Carpenters Workshop Makes its San Francisco Debut

The maverick international design gallery takes up residence in the historic Saint Joseph’s Arts Society.

Having established much-adored design galleries in London, Paris, and New York, Julien Lombrail and Loïc Le Gaillard of Carpenters Workshop are inaugurating a new outpost in San Francisco. The pair is setting up shop in the historic and recently renovated Saint Joseph’s Arts Society on October 1. Since opening their first gallery in London in 2006 Lombrail and Le Gaillard have built a reputation for their highly curated presentations of limited-edition functional sculptures and home furnishings by emerging and established designers such as Maarten Baas, Rick Owens, and Fernando & Humberto Campana.

The new 9,000-square foot space is on the mezzanine of the former church, which has been reborn as an art space and retail environment following a major renovation and reimagination by San Francisco-based designer Ken Fulk. “We were immediately seduced by the space’s unconventional architecture and by the endless aesthetic possibilities the open-air mezzanine presented, allowing us to mount rotating exhibitions of functional sculpture that has become synonymous with our brand,” says Le Gaillard.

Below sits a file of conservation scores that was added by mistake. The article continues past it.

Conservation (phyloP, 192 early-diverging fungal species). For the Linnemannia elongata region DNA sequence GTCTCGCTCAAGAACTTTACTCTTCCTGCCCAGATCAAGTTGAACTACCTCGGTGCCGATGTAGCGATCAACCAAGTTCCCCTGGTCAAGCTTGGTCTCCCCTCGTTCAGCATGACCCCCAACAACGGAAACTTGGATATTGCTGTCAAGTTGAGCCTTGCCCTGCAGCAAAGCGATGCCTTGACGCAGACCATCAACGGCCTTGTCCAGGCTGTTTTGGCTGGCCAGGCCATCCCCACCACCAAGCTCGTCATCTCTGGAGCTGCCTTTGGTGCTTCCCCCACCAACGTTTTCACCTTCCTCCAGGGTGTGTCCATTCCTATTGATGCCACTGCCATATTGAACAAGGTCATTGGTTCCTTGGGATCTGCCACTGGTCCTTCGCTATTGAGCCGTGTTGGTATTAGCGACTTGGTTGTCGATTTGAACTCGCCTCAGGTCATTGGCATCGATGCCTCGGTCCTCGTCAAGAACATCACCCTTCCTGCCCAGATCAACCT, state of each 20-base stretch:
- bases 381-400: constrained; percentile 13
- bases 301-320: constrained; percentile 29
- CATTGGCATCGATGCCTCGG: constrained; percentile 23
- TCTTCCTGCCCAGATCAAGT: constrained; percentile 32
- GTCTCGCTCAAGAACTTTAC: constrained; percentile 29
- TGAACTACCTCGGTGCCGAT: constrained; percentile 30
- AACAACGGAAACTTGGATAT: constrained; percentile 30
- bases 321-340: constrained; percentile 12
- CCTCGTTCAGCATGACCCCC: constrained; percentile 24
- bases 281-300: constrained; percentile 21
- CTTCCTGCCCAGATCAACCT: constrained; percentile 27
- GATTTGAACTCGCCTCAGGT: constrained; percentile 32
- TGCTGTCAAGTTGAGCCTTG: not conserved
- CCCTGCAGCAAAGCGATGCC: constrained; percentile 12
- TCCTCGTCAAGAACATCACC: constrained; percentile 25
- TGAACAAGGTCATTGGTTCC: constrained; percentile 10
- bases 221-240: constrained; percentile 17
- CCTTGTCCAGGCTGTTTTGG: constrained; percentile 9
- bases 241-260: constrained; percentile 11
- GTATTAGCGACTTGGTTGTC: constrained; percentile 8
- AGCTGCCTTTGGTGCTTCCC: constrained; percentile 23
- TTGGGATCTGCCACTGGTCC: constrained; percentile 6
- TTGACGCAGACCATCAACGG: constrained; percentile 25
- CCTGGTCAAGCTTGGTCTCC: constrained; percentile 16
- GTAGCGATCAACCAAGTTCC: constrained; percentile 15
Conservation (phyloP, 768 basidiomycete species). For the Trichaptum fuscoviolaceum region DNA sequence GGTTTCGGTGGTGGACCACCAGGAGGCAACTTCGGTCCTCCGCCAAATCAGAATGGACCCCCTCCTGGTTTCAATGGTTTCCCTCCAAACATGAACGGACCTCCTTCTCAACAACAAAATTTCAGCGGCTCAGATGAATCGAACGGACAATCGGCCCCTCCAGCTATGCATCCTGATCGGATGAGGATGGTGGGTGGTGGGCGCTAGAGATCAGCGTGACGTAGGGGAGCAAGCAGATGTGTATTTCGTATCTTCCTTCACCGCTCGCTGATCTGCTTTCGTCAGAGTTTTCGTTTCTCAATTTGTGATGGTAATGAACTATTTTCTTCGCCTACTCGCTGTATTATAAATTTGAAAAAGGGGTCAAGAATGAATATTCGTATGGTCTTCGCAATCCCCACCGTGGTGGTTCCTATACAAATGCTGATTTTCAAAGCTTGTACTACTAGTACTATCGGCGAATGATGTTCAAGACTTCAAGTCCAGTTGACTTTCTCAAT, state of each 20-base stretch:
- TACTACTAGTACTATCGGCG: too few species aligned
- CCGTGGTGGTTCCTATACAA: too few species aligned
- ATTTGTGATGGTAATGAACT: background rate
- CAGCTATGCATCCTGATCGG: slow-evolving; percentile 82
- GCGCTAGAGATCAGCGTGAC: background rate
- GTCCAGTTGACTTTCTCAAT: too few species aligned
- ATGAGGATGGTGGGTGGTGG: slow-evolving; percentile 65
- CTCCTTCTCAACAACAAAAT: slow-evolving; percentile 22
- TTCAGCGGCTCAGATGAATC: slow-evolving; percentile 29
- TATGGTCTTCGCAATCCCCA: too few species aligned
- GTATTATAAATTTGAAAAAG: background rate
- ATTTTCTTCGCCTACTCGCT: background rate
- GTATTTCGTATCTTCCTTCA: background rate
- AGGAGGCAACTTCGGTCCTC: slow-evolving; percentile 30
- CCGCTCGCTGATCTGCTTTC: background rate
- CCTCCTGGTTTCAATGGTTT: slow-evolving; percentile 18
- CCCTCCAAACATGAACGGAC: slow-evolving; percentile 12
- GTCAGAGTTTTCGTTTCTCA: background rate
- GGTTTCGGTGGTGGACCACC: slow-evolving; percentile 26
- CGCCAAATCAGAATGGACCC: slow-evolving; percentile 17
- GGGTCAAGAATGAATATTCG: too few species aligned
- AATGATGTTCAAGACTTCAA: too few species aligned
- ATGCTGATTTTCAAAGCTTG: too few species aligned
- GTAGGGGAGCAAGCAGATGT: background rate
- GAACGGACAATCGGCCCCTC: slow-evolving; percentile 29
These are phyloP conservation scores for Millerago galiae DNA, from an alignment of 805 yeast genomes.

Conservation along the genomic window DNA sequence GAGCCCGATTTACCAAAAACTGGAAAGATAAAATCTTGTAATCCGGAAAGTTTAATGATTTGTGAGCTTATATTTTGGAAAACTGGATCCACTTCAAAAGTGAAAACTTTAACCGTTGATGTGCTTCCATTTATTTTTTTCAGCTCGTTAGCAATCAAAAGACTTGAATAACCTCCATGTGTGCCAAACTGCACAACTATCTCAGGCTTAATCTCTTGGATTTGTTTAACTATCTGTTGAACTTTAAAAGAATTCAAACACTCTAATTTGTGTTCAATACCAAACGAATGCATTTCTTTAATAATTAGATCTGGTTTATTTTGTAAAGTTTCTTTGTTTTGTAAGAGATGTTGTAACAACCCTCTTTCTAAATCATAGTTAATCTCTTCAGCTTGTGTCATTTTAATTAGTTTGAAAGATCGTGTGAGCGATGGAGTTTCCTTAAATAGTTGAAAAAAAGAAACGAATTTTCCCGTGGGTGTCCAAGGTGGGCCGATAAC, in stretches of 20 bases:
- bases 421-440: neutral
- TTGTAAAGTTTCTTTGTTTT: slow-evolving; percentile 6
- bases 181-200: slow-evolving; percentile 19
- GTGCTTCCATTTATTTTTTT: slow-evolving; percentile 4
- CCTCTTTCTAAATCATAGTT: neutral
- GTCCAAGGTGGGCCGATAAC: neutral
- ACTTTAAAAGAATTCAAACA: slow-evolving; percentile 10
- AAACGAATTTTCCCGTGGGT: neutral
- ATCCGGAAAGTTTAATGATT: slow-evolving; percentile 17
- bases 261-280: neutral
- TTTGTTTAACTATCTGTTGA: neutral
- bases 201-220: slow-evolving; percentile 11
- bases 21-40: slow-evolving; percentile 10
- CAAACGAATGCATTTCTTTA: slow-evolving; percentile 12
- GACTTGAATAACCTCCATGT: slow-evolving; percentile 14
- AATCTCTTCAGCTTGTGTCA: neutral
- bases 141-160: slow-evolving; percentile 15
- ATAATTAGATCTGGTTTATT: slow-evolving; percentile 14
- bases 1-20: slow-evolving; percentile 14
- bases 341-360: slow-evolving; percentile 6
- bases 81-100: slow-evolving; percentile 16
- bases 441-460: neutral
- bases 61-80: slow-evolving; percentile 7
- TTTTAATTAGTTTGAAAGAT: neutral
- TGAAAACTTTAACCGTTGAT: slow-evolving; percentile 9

The inaugural exhibition will be a group show featuring an immersive forest of Nacho Carbonell’s light sculptures; the Fragile Future chandelier by Studio Drift; Maarten Baas’s iconic, interactive Self Portrait Clock; and sculptural bronze chair by Wendell Castle. There will be a selection of works by other represented artists, including Studio Job, Atelier van Lieshout, and Vincenzo de Cotiis.

As for the choice of San Francisco, says Le Gaillard, “Our American client base has grown exponentially since we opened our New York space in 2015, particularly on the West Coast. We have found ourselves frequenting San Francisco on a regular basis for several years and it seemed a natural market for the gallery.”

Carpenters Workshop will be in fine company in the landmark building, which also houses both Assouline and the French apothecary Buly 1803.

 

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